The West Virginia Oil and Gas Museum was established thanks to David McKain, who added a small museum at the site of Burning Springs and an oil history park at California (27 miles east of Parkersburg on West Virginia 47). In addition to his Where It All Began, McKain in 2004 published The Civil War and Northwestern Virginia.

Learn more about petroleum’s strategic roles in articles linked at Oil in War.

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Recommended Reading: The Civil War and Northwestern Virginia – The Fascinating Story Of The Economic, Military and Political Events In Northwestern Virginia During the Tumultuous Times Of The Civil War (2004).  Where it All Began: The story of the people and places where the oil & gas industry began: West Virginia and southeastern Ohio (1994); . Your Amazon purchase benefits the American Oil & Gas Historical Society. As an Amazon Associate, AOGHS earns a commission from qualifying purchases.

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The American Oil & Gas Historical Society preserves U.S. petroleum history. Become an AOGHS supporting member and help maintain this energy education website and expand historical research. For more information, contact bawells@aoghs.org. © 2021 Bruce A. Wells.

Citation Information – Article Title: “Confederates attack Oilfield.” Authors: B.A. Wells and K.L. Wells. Website Name: American Oil & Gas Historical Society. URL:https://aoghs.org/oil-almanac/confederates-attack-oilfield. Last Updated: May 3, 2021. Original Published Date: May 5, 2013.

 

Petroleum and Sea Power

Reluctant Admirals recognized oil produced more energy than coal — and simplified resupply.

 

Commissioned in 1914, the USS Texas was the last American battleship built with engines to be powered with coal-fired boilers. Converted to burn fuel oil in 1925, the “Mighty T” experienced great improvements in efficiency as the worldwide change from coal boilers at sea would become another key chapter of U.S. petroleum history.

When the industrial revolution ended the “Age of Sail,” coal that fired the boilers of steam-powered ships became a strategic resource. Worldwide “coaling stations” were essential at a time when oil was little more than a crude lubricant or patent medicine.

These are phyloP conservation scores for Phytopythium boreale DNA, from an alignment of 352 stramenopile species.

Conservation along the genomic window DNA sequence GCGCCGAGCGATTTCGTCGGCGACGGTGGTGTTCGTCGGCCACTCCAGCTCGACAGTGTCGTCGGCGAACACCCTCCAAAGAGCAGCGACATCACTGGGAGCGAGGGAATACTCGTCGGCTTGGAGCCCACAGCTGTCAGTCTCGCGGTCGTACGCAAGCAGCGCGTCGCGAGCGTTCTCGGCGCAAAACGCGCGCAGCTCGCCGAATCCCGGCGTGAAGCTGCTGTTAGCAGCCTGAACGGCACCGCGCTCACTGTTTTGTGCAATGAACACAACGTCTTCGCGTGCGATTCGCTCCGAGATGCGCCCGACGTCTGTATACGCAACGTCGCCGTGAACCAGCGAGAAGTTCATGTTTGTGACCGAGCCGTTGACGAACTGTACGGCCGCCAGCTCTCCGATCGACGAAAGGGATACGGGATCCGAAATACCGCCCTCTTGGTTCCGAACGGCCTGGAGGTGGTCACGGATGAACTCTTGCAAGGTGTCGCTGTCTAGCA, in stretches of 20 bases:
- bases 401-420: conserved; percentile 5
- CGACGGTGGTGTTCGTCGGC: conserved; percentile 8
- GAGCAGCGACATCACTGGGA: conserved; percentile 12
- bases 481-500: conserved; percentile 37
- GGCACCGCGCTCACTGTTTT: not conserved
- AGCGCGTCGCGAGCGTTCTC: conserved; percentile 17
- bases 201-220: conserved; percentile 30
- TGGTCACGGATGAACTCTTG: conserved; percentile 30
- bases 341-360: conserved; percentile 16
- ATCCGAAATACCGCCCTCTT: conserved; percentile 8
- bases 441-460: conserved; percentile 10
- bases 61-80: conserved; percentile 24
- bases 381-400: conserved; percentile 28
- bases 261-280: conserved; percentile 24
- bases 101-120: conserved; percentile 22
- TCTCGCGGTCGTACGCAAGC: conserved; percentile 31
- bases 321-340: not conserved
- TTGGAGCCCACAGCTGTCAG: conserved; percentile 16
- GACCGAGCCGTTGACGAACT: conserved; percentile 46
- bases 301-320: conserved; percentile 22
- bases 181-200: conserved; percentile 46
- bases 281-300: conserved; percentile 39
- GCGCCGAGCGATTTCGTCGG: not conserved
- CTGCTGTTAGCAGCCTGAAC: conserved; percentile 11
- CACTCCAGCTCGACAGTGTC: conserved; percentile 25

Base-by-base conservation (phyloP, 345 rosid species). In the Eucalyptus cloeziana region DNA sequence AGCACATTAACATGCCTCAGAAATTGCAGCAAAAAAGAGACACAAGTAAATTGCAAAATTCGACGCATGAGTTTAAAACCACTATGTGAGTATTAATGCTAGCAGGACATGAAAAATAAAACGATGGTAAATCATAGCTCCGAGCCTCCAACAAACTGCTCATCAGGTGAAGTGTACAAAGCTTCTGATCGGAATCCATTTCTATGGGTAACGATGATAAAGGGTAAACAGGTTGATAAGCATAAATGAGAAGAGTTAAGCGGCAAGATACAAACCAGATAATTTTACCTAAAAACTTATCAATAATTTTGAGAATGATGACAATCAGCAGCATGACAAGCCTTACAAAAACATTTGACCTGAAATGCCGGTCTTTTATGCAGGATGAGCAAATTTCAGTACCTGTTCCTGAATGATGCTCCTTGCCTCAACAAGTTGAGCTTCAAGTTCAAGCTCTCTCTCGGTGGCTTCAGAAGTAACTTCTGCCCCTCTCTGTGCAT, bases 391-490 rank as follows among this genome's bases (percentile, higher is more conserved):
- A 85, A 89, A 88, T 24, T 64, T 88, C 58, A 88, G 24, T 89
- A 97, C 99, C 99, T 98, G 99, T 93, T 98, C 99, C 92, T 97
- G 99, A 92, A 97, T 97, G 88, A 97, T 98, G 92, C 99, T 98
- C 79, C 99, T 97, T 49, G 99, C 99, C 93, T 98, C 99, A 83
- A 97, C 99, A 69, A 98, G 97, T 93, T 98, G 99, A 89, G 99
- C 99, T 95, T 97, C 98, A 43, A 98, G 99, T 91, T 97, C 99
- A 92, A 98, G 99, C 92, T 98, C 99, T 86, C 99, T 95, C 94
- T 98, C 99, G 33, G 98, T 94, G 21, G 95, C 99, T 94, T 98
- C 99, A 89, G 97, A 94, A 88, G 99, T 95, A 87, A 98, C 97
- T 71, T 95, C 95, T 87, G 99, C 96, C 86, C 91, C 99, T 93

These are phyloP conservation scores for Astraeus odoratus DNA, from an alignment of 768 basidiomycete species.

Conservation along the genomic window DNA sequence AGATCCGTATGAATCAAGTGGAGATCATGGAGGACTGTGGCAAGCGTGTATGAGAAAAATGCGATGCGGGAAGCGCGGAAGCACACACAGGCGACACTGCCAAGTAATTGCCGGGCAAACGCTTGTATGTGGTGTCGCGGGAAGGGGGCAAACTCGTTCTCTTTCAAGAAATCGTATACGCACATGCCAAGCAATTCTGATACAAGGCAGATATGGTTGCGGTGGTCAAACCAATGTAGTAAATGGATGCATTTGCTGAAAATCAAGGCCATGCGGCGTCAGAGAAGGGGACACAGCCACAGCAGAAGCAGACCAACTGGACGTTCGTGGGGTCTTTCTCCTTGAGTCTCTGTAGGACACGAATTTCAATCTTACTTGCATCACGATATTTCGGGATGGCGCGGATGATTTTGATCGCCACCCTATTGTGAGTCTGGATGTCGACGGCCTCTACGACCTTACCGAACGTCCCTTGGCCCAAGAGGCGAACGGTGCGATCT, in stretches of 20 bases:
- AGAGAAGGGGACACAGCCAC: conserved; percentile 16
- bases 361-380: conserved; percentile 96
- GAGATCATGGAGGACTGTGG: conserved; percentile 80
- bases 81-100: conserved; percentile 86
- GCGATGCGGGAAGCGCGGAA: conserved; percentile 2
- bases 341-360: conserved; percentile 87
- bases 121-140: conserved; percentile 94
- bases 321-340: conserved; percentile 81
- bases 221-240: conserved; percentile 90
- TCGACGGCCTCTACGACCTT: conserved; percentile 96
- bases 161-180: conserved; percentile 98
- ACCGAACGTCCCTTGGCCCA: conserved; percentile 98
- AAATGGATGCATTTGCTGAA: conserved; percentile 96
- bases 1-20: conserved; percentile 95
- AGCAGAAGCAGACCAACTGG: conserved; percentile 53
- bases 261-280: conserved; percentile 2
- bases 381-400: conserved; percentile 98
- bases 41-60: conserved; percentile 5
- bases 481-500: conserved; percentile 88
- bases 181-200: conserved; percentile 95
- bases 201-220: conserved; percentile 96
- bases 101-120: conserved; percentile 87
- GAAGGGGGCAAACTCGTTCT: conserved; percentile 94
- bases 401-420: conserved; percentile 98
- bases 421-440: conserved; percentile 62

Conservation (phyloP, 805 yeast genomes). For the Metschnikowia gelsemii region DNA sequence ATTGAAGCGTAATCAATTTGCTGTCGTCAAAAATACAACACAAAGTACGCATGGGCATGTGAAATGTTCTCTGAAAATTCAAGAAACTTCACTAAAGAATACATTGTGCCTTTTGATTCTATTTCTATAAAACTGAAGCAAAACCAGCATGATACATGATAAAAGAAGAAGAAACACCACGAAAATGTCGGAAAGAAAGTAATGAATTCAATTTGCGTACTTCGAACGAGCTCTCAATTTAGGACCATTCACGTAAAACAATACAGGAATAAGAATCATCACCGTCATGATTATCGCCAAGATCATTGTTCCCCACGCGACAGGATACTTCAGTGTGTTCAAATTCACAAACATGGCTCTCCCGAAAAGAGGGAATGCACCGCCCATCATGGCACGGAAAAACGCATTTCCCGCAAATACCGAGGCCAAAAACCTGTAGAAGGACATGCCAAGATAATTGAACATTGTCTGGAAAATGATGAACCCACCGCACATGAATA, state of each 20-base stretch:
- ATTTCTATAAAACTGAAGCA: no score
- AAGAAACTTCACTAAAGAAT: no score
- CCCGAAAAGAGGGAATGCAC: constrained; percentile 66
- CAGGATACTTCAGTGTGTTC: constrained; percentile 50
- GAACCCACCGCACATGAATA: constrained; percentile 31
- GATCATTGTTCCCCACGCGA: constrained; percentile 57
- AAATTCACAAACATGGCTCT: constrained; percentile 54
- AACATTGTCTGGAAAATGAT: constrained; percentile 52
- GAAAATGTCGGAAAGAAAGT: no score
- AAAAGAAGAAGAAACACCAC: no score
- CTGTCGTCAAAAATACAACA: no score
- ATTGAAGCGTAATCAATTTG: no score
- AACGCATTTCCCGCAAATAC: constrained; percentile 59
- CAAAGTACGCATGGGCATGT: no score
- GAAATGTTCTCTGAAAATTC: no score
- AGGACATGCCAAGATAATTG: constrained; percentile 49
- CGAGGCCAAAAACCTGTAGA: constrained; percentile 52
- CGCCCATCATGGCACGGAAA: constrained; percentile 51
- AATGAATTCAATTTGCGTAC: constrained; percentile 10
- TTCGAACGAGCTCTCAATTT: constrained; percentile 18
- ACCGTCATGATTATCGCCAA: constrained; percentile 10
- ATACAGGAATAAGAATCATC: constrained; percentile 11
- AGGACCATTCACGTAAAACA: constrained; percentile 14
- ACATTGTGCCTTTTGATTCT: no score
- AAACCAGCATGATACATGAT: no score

USS Texas at museum site in Texas,

Commissioned in 1914, with coal-powered boilers that were converted to use fuel oil in 1925, the USS Texas “was the most powerful weapon in the world, the most complex product of an industrial nation just beginning to become a force in global events,” noted one historian. Photo courtesy Texas Parks and Wildlife Department,

As early Pennsylvania oilfield discoveries continued, Congress in 1866 appropriated $5,000 to evaluate petroleum as a potential replacement for coal to fire the Navy’s boilers. The “experts” decided to stay with coal.

“The conclusion arrived at was that convenience, health, comfort and safety were against the use of petroleum in steam-vessels,” reported Admiral George Henry Preble. “The only advantage shown was a not very important reduction in the bulk and weight of fuel carried.” (more…)

Japanese Sub attacks Oilfield

Shelling of Ellwood field created mass hysteria and the “Battle of Los Angeles.”

 

Soon after the start of World War II, an Imperial Japanese Navy submarine attacked a refinery and oilfield near Los Angeles. It was the first attack of the war on the continental United States. About two dozen rounds were fired, causing little damage, but the shelling led to the largest mass sighting of UFOs in American history. 

Japanese submarine shells oilfield headline from Santa Barbara News

A February 1942 Imperial Japanese Navy submarine’s shelling of a California refinery caused little damage but created invasion (and UFO) hysteria in Los Angeles. Photo courtesy Goleta Valley Historical Society.

At sunset on February 23, 1942, Imperial Japanese Navy Commander Kozo Nishino and his I-17 submarine lurked 1,000 yards off the California coast. It was less than three months since the attack on Pearl Harbor, and Los Angeles residents were tense. (more…)